The kids here do a decent job at acting Jacob Tremblay playing the lead Max is pretty much an every man type role who wants the girl and goes to great exaggerated lengths to get her, over & over again you see all the break ups played out rather humourously.  Brady Noon is the drama kid Thor, who wants to be cool, tries to hard, but he can really sing well, so of course ends up as the lead in the school play. And Keith L. Williams as Lucas, is the nice, honest guy almost to a fault.  Again, these are all archetypes we saw in American Pie shrunk down to pint-sized levels. The main problem with that is this films wants to apply the same standards of those comedies to this one.

On paper, it probably seems like a great idea that just didn’t hit it’s well-intended mark. Don’t get me wrong as while you do laugh at parts, it just doesn’t feel witty enough to make you genuinely laugh out loud. Sure, it was cute and amusing, but as a comedy, it left a lot to be desired.

Grade: C+

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Media Screening: Monday, August 12, 2019 ~ Courtesy of Universal Pictures

“GOOD BOYS” HITS THEATERS WORLDWIDE FRIDAY, AUGUST 16, 2019

REVIEW: “UNCLE DREW” (2018) LIONSGATE

Taking this Pepsi ad/web-series one step further, Director Charles Stone III turns “UNCLE DREW” into a full length 1 hr 43min run-time feature film. As someone who doesn’t really follow basketball, I might have only known who a few of the players were. Though even if you’ve never seen the Pepsi ad, you will catch on immediately that it is a lot of young players were made to look old, enhancing the effects by adding in Shaq as basically the basketball Wolverine. Besides that, this is a very familiar story-line of the forlorn seeking justice in the form of an underdog sports match. And so it goes ——

Dax (Lil Rel Howery), a basketball obsessed Foot Locker salesman whose dream to coach a tournament- winning street ball team. This dream is made all the more sacred due to the fact his longtime rival, Mookie (Nick Kroll) swatted out his game winning 3 pointer in a high school final match up, which he has never lived-down. Then to top it off, Mookie not only steals his prize player Casper (Aaron Gordon), but his team and his materialistic girlfriend Jess (Tiffany Haddish). Dax has spent his life savings on Harlem’s Rucker Classic registration entry fee and is desperate to get another team when he learns from Louis (Mike Epps) and Angelo (J.B. Smoove) about the legendary street player Uncle Drew. Dax finds the now 70-something Uncle Drew (Kyrie Irving), a street-ball legend who famously played in the same tournament 50 years earlier. Uncle Drew agrees to play for Dax if he can recruit his own roster of players. The adventure begins as the duo road trips to convince Drew’s old teammates to join the team. So off we go and meet Preacher (Chris Webber), wheel-chair bound Boots (Nate Robinson), Big Fella (Shaquille O’Neil) and the legally-blind Lights (Reggie Miller).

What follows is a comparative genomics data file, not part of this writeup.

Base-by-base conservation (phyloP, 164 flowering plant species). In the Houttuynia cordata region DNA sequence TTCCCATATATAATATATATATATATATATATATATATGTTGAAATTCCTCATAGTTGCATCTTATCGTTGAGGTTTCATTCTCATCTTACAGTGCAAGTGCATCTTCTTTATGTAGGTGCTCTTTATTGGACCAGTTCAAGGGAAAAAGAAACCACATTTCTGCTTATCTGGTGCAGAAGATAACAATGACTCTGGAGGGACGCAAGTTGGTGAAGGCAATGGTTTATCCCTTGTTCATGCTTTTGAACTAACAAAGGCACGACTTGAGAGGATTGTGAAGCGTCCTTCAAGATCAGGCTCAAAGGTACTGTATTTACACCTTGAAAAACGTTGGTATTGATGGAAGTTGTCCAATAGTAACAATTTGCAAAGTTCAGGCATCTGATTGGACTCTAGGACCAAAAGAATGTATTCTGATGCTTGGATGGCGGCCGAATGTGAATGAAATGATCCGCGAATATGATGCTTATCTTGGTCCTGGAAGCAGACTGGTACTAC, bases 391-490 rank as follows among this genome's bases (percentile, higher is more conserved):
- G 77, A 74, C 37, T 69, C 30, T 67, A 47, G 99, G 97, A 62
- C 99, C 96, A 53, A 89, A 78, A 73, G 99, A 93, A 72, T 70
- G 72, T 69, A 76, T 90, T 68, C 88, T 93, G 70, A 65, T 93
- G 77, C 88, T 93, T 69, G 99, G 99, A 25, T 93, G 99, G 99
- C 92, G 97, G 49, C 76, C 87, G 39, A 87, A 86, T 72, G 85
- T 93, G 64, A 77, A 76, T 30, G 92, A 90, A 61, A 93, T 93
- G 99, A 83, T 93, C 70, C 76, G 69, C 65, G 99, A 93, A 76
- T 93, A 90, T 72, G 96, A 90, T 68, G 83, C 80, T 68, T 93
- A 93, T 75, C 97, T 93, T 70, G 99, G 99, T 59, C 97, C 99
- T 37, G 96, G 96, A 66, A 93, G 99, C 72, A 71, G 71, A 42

The first third of this movie had quite a few good jabs at laughter and puns with some good comedic timing moments. From there it seemed to turn itself more into trying prove itself as a ‘good family film’. And while it somewhat succeeds at that, although having Kroll play the same role he always plays, and casting Lil Rel as a Kevin Hart type character – makes it fall somewhat short in this aspect as you can’t help but compare the two. Acting isn’t really a strong point here as per usual, basketball players aren’t really the best of actors. But it doesn’t matter as in essence, I don’t think this movie set out to be anything along those lines of best actor, best film etc… I think it set out to be exactly what it is, a little bit funny, cute portrayal that shows family isn’t always just blood relatives, it is what you make it to be by whomever steps up to the plate.

Grade: C-
@pegsatthemovies

Media Review Screening: Tuesday, June 26, 2018 ~ Courtesy of Lionsgate/Summit Entertainment
“UNCLE DREW” WILL BE OUT IN THEATERS NATIONWIDE FRIDAY, JUNE 29, 2018 // WORLDWIDE RELEASE FOLLOWING IN JULY 2018